Mechademia, an annual collection of scholarly essays on Anime, publishes articles that contain "imagined history," and "gothic politics" in their titles. The titles of these essays suggest a complex plot structure that uses satire and fantasy to make a larger point. But at the basis of plot-driven Anime is fundamental storytelling. According to Kathleen Dinneen and Maryanne O'Connor of the Yale-New Haven Teacher's Institute, a story begins with character development.
Write a summary of each character. The summary will include a brief background and the current objectives of the character. The summary will include aspects of the character's personality which will later determine the character's decisions within the story. For example: A character who is a strong fighter but often acts before thinking may make decisions that change the direction of a story. Drawing rough sketches of the characters as you work will help guide their development.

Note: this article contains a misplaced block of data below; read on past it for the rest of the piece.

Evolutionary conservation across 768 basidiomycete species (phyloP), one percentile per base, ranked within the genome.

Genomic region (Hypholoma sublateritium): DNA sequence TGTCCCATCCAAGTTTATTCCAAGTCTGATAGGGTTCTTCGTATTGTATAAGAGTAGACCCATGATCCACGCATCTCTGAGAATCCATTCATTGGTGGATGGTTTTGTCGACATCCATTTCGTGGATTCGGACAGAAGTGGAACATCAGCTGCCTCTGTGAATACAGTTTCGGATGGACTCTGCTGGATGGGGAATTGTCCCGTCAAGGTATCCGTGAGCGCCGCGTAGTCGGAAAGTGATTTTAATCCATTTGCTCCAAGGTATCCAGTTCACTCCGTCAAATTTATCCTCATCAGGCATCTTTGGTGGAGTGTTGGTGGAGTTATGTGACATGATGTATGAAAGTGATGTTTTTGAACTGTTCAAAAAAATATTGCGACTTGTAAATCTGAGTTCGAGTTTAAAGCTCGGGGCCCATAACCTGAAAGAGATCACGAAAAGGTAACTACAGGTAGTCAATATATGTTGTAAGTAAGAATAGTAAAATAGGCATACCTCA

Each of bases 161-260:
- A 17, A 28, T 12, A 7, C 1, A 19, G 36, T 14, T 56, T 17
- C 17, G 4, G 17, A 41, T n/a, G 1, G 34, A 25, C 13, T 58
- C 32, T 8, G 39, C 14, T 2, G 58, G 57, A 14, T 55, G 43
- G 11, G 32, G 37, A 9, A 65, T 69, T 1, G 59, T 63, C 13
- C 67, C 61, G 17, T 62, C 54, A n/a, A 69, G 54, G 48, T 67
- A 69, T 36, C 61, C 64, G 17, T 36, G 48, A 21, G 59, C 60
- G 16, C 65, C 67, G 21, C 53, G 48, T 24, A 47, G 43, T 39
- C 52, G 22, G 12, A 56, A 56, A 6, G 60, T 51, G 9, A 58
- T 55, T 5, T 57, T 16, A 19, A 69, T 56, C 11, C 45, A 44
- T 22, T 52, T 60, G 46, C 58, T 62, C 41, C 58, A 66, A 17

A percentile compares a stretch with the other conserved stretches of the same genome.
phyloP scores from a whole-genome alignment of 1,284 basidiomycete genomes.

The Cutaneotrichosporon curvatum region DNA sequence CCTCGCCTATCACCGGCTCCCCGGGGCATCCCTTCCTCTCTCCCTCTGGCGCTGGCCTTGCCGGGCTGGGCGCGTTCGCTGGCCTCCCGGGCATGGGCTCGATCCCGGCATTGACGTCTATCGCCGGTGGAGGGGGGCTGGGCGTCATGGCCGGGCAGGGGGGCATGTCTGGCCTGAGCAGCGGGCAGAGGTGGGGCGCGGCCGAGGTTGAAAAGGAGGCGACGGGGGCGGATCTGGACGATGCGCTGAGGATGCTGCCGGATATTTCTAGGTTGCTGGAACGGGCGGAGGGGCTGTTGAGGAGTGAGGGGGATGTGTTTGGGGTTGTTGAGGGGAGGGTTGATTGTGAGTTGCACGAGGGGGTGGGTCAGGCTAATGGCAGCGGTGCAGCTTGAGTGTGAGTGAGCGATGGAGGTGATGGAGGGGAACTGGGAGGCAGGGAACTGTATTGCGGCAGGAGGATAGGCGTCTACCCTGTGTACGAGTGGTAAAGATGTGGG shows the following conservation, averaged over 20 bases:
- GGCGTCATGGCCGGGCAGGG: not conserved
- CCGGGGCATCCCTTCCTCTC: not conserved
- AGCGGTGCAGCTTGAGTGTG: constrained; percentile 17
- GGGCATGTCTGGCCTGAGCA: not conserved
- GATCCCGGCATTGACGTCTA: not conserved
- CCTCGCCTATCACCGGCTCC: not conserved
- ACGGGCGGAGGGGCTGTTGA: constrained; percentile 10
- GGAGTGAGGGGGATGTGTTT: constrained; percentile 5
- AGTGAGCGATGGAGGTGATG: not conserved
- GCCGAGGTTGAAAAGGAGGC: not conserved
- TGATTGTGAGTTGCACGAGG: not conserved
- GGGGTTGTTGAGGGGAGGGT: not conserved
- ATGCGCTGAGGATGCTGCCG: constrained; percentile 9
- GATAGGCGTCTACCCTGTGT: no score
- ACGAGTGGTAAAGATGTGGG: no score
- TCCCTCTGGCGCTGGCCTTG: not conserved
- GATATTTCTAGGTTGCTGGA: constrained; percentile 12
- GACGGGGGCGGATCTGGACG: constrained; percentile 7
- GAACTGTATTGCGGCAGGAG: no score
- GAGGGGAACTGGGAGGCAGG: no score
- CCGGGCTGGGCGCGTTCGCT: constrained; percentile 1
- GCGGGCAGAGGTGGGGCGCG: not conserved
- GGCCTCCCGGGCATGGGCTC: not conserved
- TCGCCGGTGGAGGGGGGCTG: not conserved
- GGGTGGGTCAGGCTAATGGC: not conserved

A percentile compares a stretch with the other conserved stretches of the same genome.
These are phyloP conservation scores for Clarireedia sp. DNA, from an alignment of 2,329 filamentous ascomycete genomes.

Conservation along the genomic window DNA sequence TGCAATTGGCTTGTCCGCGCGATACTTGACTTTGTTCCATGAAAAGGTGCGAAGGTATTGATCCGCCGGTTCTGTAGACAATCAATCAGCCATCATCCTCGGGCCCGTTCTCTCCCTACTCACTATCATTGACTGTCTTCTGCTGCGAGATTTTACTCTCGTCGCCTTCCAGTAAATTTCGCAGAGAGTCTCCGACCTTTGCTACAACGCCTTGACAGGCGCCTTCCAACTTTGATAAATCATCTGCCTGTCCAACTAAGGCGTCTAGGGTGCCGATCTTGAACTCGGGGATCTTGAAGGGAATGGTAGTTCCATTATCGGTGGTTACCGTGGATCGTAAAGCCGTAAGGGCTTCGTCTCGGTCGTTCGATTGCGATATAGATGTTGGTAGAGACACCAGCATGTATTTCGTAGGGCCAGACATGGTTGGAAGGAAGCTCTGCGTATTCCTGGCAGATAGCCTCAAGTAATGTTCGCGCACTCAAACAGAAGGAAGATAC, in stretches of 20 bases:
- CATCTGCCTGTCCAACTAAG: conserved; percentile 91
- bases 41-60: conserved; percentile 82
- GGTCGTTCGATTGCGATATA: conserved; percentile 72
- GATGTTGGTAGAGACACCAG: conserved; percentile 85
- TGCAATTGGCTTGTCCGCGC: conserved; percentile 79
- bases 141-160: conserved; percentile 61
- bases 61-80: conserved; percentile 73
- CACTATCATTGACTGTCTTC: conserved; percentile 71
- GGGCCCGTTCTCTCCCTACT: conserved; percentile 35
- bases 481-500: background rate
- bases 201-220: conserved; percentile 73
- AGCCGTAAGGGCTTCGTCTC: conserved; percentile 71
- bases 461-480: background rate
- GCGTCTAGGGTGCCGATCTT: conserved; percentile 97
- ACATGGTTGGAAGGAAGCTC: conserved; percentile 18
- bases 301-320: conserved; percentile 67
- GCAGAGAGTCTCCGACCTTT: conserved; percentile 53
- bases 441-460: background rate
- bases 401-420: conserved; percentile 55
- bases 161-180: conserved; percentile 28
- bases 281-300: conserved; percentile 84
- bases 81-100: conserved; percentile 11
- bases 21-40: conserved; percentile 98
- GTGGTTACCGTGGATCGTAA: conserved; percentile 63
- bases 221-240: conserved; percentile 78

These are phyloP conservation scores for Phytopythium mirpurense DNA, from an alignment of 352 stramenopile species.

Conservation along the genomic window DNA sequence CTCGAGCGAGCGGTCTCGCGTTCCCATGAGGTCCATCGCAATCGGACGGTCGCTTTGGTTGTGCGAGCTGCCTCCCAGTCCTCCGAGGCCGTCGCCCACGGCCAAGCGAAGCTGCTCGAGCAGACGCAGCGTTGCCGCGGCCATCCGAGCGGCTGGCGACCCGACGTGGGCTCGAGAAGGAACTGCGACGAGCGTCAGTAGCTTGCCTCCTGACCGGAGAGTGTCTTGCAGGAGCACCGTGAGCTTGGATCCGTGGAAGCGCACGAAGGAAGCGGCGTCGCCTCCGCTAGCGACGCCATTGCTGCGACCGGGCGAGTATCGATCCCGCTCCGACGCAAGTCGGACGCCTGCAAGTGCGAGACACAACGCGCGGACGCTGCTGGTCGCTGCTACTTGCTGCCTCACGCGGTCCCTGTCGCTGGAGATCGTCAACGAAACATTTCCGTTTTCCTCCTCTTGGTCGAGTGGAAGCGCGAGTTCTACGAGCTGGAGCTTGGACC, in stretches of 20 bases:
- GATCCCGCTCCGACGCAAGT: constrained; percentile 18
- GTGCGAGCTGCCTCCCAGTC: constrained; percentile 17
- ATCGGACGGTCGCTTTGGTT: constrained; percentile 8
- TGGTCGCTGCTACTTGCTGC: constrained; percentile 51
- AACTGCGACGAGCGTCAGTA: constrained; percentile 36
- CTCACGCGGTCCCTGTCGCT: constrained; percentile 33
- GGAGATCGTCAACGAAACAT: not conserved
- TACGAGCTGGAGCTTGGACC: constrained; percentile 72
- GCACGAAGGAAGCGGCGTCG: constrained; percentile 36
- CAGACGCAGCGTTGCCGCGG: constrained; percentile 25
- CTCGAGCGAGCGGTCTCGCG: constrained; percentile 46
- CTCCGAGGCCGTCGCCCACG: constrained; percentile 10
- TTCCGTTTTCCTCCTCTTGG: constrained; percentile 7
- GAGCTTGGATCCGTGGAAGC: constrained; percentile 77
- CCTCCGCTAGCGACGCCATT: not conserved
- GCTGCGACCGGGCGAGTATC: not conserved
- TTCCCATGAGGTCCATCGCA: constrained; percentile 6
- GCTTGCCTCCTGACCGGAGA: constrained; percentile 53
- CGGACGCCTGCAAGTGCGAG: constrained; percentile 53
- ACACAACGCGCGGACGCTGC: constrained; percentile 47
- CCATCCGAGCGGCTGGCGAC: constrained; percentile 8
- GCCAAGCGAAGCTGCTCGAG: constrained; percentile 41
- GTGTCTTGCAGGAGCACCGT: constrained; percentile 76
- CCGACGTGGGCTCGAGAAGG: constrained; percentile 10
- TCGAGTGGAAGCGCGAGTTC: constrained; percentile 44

Create a conflict. Your characters must have a conflict to overcome to keep the audience's attention. Refer to the work of Tezuka Osamu, one of the founders of Anime.Tezuka's stories Triton of the Sea and Phoenix 2772 use conflicts inspired by traditional fables and fantasy to tell epic new stories. Conflict such as war or unruly spirits will give your plot the foundation of a story from which the characters will be forced to make decisions.
Write your plot using only action. Sometimes actions speak louder than words. The actions of your characters will inspire the words they choose to use.